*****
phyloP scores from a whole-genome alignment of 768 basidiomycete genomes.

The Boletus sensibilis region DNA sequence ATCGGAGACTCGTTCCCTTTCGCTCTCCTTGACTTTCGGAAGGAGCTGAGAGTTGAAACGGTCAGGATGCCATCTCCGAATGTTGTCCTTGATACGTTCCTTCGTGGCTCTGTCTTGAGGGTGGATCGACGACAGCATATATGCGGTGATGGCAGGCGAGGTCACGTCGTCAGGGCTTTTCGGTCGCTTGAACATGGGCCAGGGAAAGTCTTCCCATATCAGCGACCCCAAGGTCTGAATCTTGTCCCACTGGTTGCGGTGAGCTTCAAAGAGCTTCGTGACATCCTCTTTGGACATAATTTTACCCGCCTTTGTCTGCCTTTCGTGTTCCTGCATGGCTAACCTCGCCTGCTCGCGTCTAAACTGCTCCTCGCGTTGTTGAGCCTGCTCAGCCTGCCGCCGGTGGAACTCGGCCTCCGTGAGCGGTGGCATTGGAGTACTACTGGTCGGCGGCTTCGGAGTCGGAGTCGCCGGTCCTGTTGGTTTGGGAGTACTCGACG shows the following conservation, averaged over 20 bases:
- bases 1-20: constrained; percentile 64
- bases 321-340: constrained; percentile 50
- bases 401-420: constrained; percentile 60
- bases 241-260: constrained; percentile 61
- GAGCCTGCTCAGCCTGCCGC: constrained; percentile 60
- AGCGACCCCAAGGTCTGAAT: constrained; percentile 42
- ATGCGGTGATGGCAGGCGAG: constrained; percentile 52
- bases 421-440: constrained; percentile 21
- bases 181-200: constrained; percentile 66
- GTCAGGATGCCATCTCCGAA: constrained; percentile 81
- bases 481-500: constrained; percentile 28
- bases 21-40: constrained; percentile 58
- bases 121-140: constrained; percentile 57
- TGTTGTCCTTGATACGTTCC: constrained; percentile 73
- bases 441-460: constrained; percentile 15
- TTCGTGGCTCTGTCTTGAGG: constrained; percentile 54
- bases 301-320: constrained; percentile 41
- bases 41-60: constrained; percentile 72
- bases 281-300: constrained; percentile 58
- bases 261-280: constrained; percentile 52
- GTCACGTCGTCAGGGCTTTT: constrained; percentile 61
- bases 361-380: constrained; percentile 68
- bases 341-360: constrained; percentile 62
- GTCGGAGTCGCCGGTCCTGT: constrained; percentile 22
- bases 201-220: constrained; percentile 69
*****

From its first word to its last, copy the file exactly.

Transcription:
phyloP scores from a whole-genome alignment of 768 basidiomycete genomes.

The Boletus sensibilis region DNA sequence ATCGGAGACTCGTTCCCTTTCGCTCTCCTTGACTTTCGGAAGGAGCTGAGAGTTGAAACGGTCAGGATGCCATCTCCGAATGTTGTCCTTGATACGTTCCTTCGTGGCTCTGTCTTGAGGGTGGATCGACGACAGCATATATGCGGTGATGGCAGGCGAGGTCACGTCGTCAGGGCTTTTCGGTCGCTTGAACATGGGCCAGGGAAAGTCTTCCCATATCAGCGACCCCAAGGTCTGAATCTTGTCCCACTGGTTGCGGTGAGCTTCAAAGAGCTTCGTGACATCCTCTTTGGACATAATTTTACCCGCCTTTGTCTGCCTTTCGTGTTCCTGCATGGCTAACCTCGCCTGCTCGCGTCTAAACTGCTCCTCGCGTTGTTGAGCCTGCTCAGCCTGCCGCCGGTGGAACTCGGCCTCCGTGAGCGGTGGCATTGGAGTACTACTGGTCGGCGGCTTCGGAGTCGGAGTCGCCGGTCCTGTTGGTTTGGGAGTACTCGACG shows the following conservation, averaged over 20 bases:
- bases 1-20: constrained; percentile 64
- bases 321-340: constrained; percentile 50
- bases 401-420: constrained; percentile 60
- bases 241-260: constrained; percentile 61
- GAGCCTGCTCAGCCTGCCGC: constrained; percentile 60
- AGCGACCCCAAGGTCTGAAT: constrained; percentile 42
- ATGCGGTGATGGCAGGCGAG: constrained; percentile 52
- bases 421-440: constrained; percentile 21
- bases 181-200: constrained; percentile 66
- GTCAGGATGCCATCTCCGAA: constrained; percentile 81
- bases 481-500: constrained; percentile 28
- bases 21-40: constrained; percentile 58
- bases 121-140: constrained; percentile 57
- TGTTGTCCTTGATACGTTCC: constrained; percentile 73
- bases 441-460: constrained; percentile 15
- TTCGTGGCTCTGTCTTGAGG: constrained; percentile 54
- bases 301-320: constrained; percentile 41
- bases 41-60: constrained; percentile 72
- bases 281-300: constrained; percentile 58
- bases 261-280: constrained; percentile 52
- GTCACGTCGTCAGGGCTTTT: constrained; percentile 61
- bases 361-380: constrained; percentile 68
- bases 341-360: constrained; percentile 62
- GTCGGAGTCGCCGGTCCTGT: constrained; percentile 22
- bases 201-220: constrained; percentile 69